All About Jazz needs your help and we have a deal. Pay $20 and we'll hide those six pesky Google ads that appear on every page, plus this box and the slideout box on the right for a full year! You'll also fund website expansion.
Witnessing this trio in concert is an unforgettable experience. This disc, released in tandem with their recent North American tour, is as close as it gets to hearing them in the flesh, outside of being fortunate enough to catch one of their gigs in person. The trio’s first recording Remember to Forget on Gjerstad’s own Circulasione Totale label captured a similar level of cathartic energy and works as an ideal companion piece to the one at hand. Set consuming improvisatory blow-outs are this group’s bread and butter and this disc attempts to cage one such beast recorded at the eponymous festival in Oslo. Compositional and arranging credit for “Ultima” is attributed to Gjerstad on the disc’s sleeve, but the piece sounds largely improvised, making only sparing use of preconceived material. The improvisational nature of the music is one of the chief reasons behind its unmitigated success.
Gjerstad may be the prominent name on the sleeve, but from the opening empyrean currents of “Ultima” it’s the rhythmic juggernaut of Parker and Drake that more often than not steers the direction of the group. Gjerstad feeds off the pair’s seemingly limitless reserve of creative stamina adding his own ironclad chops to the effort in a dense thicket of writhing alto lines. The piece swallows up the better part of an hour and players continue along a course of episodic interludes exploring the rhythmic and harmonic permutations of their instrumentation. Ten minutes in Gjerstad lifts his reed from his lips and it becomes Parker’s show in a signature sawing arco workout that leaves the smell of smoldering strings lingering in the air. Twenty minutes later it’s Drake’s turn and he plows a perfusion of deep polyrhythmic furrows on his drum kit that has all of his limbs working in vigorous confluence. Next its Parker again, this time on bow, who builds a delicate reticulation from somber harmonic fabric. Still further into the forest it’s Gjerstad’s upper register squeals which spray a prismatic array of tonal colors across Drake’s percolating hand percussion and Parker’s ominous bass vamp. Even at the piece’s termination point, which fades with Parker in mid-stride, the players still sound as if they could continue for another hour; proof, as if any was necessary, of their consummate musical inexhaustibility.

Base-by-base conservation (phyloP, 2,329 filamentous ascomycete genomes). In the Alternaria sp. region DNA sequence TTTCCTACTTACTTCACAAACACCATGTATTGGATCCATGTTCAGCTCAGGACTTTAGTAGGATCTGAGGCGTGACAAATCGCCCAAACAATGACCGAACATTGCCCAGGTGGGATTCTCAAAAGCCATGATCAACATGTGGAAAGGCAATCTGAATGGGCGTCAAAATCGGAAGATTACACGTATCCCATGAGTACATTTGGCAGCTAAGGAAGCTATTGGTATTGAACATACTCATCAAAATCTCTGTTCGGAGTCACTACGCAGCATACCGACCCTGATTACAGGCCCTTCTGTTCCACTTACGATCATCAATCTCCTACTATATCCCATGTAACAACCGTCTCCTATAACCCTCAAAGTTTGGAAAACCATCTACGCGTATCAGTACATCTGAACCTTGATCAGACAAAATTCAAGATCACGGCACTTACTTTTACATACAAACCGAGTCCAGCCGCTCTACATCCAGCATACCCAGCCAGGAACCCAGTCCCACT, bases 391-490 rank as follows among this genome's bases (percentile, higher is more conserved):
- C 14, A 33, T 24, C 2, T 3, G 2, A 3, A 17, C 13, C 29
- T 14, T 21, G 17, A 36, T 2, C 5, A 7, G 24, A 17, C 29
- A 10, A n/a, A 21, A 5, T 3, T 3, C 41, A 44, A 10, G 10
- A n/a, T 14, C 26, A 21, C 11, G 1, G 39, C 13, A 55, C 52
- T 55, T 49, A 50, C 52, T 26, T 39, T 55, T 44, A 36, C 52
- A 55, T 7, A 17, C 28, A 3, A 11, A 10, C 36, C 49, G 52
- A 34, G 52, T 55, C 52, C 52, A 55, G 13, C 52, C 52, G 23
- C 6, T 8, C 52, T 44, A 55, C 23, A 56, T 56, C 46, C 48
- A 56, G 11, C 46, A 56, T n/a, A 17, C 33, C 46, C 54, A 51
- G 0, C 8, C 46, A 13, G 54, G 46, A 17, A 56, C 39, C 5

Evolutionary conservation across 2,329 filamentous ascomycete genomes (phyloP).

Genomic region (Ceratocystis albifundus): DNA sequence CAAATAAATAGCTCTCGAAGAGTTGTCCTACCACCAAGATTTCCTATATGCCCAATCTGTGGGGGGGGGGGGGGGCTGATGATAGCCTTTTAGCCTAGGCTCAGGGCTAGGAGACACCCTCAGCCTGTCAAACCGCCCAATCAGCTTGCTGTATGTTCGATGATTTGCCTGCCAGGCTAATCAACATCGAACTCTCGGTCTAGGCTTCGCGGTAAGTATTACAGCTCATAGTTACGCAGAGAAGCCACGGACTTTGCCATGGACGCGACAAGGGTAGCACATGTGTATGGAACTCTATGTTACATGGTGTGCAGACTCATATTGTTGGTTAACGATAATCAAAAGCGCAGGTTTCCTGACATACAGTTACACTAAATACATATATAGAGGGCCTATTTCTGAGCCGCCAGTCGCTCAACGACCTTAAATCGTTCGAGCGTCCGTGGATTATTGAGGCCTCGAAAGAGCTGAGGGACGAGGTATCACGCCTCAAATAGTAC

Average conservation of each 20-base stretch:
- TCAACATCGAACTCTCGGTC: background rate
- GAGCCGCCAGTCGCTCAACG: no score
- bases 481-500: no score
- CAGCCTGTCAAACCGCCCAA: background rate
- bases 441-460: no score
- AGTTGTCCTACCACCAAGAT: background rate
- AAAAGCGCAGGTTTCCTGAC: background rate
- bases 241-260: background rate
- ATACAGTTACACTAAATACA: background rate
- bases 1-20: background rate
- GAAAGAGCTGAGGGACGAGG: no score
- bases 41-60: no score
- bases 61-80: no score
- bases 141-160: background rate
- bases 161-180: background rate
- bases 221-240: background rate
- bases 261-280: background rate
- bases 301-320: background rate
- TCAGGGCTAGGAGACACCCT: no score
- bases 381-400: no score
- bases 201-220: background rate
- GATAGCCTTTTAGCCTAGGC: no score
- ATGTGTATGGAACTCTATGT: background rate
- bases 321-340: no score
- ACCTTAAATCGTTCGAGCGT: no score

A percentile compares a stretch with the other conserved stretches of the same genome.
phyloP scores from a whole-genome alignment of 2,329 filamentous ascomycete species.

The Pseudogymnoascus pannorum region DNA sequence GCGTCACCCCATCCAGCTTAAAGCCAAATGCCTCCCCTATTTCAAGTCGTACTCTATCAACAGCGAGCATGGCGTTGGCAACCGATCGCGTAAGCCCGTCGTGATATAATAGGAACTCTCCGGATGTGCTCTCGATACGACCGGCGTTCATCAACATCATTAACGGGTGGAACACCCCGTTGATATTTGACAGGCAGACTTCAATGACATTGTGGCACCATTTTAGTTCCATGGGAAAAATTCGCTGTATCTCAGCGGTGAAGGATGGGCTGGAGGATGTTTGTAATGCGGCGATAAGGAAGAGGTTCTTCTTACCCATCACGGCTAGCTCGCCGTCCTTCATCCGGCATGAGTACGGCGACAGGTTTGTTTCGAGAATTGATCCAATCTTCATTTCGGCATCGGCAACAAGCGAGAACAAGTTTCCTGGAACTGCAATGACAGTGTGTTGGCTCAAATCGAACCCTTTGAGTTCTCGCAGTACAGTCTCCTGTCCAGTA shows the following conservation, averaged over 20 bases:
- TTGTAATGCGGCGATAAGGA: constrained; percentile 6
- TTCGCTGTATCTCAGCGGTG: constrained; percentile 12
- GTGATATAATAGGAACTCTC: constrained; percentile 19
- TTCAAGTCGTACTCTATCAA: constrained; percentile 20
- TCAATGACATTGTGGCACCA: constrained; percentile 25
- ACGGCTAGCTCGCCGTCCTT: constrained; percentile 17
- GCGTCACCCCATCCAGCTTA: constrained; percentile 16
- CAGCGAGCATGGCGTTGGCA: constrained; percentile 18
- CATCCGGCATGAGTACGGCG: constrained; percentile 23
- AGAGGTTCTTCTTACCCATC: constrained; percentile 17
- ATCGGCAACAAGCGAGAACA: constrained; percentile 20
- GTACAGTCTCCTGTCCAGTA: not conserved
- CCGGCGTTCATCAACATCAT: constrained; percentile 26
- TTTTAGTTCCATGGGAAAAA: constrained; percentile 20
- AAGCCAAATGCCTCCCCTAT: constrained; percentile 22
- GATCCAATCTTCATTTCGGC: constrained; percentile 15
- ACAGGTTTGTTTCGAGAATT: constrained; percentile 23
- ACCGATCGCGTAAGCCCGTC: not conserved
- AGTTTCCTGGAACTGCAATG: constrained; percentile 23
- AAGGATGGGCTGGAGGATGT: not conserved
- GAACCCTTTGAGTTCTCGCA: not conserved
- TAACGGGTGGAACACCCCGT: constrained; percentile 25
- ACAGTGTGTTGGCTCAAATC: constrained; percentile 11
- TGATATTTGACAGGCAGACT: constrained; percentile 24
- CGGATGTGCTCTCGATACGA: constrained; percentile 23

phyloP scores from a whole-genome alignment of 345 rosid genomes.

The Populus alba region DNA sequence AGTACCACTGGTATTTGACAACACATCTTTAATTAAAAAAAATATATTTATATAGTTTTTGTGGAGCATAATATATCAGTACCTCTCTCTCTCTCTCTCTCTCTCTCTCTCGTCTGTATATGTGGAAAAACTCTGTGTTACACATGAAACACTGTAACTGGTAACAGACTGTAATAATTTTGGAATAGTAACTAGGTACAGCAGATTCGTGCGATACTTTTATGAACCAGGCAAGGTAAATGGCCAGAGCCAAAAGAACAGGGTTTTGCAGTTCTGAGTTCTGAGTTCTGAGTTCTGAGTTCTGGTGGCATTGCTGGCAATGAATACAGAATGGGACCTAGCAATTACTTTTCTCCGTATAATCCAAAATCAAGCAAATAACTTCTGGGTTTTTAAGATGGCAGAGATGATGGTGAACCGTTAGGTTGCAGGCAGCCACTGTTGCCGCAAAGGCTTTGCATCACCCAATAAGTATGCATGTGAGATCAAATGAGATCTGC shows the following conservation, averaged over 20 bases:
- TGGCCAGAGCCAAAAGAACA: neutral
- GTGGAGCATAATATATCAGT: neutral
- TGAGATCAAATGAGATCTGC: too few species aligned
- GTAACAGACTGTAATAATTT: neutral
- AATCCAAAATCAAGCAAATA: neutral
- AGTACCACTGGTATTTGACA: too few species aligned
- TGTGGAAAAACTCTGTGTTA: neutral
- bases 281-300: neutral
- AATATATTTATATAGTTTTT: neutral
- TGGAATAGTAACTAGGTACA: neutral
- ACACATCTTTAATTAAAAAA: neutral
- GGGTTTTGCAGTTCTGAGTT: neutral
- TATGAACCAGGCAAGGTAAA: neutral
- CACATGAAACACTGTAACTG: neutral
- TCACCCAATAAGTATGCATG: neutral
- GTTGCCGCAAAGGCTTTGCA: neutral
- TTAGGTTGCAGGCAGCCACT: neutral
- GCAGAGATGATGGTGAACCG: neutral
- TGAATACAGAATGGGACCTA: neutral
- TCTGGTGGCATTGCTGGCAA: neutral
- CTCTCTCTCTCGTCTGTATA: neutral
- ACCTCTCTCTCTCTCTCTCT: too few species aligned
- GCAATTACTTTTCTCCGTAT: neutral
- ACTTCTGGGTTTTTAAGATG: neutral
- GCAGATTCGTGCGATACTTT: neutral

Any uninterrupted work of music of this duration is bound to have moments where the momentum wavers. There are sections where the sheer magnitude of what these players are attempting becomes daunting, but there’s certainly never a dull moment when it comes to their interplay. When and where this trio will decide to reconvene is uncertain. The logistics of arranging all three players’ schedules alone precludes a prompt reunion. In the meantime there is this disc to remind us of what’s to look forward to when they do.
I love jazz because anything is possible; it has few rules and the best jazz breaks those ones. I prefer free improv because it doesn't really have any rules at all.
I was first exposed to jazz in my teens (in the late sixties).
The first jazz record I bought was Filles de Kilimanjaro by Miles Davis, shortly followed by Extrapolation by John McLaughlin.
My advice to new listeners is to listen as widely as possible and not to make snap judgments--stick with it.